So I’ve just spent time with my daughter. Watching her play, laugh and empower the world around her. Everytime: the best time of my life. It never stops. She is all that is good and innocent in my immediate surrounding and life.
But with some perspective?
After her bedtime, I sit by the computer and run through the daily news and events. A video comes across my flow. It is a compilation of undescribable scenes from the recent strikes in Gaza. My heart rises and chest aches for what evolves in front of my eyes.
(Since the graphics in this video is so disturbing, I just paste the link rather than embedding it.)
You can watch it here.
Dead children. Molested infants and their parents, former lively citizens on the streets of Gaza. The victims of for us, meaningless violence. The conflicts taking place in the Middle East are hard to comprehend, for several reasons. One cannot however isolate the humanity from knowledge. Without knowledge I believe humanity, in its greater potential, is impossible to reach. Or is it? I will come back to this at the end of this post.
Too many people say they don’t have time to learn and engage.
Too many people say they feel empathy, but they don’t do anything about it.
But videos like these must surely empower some emotions? I teach a lot of visual language through moving images, about how the shaky amateur video signals authenticity, that the visual language of user generated content through handheld cameras give the impression of proximity and reality. Through Youtube, Bambuser, Ustream – the world has become visible, for better or worse. We can continue to turn our head, but we can also choose to see. See the world. See what we so easily distance ourselves from. The things, the stories and the people we do not know. What we fear. And I despise the religious rhetoric that no one would be innocent; an idea built on ancient texts with apparent truthclaims. Look at these children. See how palestinian families wake up every day to fear of losing everything they have. Observe the results of the Israeli war crimes. I don’t need to rely on Islam to state the obvious.
Nor am I obliged to have read Dante to say that guilt has several grades and dimensions. We are all guilty to the suffering, even if it’s on totally different levels. Not just those who act and commit the deads, but we who passively observe as well. Compassion, empathy, humanity and involvement can be demonstrated by both small and large incentives. We can share videos like this through social media, we can help to get attention in more ways than through the eyes of tightly controlled journalists. We can donate money, we can engage in humanitarian organizations. Above all, we can increase our interest and knowledge about the conflict.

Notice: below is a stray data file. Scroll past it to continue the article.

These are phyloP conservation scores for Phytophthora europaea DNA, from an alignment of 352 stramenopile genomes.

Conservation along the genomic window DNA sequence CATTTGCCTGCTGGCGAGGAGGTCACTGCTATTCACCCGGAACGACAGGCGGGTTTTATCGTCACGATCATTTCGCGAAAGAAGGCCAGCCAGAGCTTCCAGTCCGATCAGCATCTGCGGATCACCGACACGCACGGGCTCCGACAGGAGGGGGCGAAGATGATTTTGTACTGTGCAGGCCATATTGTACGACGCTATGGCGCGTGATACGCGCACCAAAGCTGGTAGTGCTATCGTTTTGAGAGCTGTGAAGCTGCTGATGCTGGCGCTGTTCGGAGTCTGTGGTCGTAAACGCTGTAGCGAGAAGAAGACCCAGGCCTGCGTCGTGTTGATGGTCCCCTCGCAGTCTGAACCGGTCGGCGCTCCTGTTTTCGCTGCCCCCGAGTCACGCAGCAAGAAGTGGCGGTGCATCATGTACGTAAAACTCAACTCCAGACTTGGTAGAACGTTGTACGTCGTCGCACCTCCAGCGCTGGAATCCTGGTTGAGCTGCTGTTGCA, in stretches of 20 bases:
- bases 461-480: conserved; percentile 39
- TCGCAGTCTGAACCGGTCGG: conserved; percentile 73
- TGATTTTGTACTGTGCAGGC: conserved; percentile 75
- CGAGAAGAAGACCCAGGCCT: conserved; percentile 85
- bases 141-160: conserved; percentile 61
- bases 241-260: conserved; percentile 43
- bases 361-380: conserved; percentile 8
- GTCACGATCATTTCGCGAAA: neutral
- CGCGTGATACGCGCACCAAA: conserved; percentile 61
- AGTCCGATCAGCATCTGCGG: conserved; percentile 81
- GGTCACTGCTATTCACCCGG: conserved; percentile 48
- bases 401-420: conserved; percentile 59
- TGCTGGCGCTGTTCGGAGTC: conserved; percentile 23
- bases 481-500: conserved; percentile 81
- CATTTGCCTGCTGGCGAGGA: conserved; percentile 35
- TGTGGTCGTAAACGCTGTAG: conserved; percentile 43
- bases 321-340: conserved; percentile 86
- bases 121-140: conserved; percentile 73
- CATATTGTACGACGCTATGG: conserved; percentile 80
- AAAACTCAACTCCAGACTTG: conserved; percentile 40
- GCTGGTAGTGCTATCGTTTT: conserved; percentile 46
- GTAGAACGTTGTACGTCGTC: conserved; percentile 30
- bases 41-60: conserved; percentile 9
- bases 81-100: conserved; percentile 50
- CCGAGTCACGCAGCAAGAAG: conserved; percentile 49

I’m not the best of people. I do not always practice what I preach. But I put down my soul in trying to teach and discuss how parts of the human development work, on the condition of the world and how we can understand the world and actually act to make a better future for others and ourselves. My biggest commitment regards the Middle East and northern parts of Africa. Obviously there are certainly greater needs for attention to other parts of the world, where countries and conflicts lies beneath the mainstream media radar and not even getting a notice in the newspaper. But still.
I look at the video once more. But this time I cannot finish.
This suffering that has gone on for so long, between Palestinians and Israelis, with the intersection of the Gaza Strip, is fairly unique in our history. And since I am aware of so many people who no longer raise their eyebrows over headlines about new rocket attacks, over standardized articles in our newspapers about people who suffer while political powers can not even sit at the same negotiating table, I become even more convinced of the importance of new information outlets, above all things the social media emergence. The opportunity to witness and share the misery in order to raise awareness and at best get more people involved and the surrounding world to put pressure on the political establishments.
I get even more determined that my small contribution to this world, when teaching and writing about these issues, trying to reach out, is what I am supposed to do. I am resolute in continuing to learn Arabic, to develop my understanding of the conflicts, to work methodically to discuss with students here on how participation is possible, how resistance is possible, not least thanks to the media technological development.
My interest in communication and technology goes hand in hand with my interest in political and social development. No matter where it takes place.
I want to look my own daughter in the eye and stand for my beliefs and attempts to contribute in the best way I can, and tell her that I at least try to live what I preach. Even for issues beyond her and my way of life. And when she told me this weekend that a new girl is starting her class, a girl who has fled war and conflict in the Middle East region, we discussed the importance of helping, of welcoming and make her feel at home here. And trust me, when my baby girl stressed these issues (telling me that she and her friends already thought of this) even before I got the chance to preach for her, I felt more pride than ever before.
Talk to people, show them what humanity can be. In conflicts far away, or in the safe everyday life. Sometimes we just have to listen to children to learn for ourselves.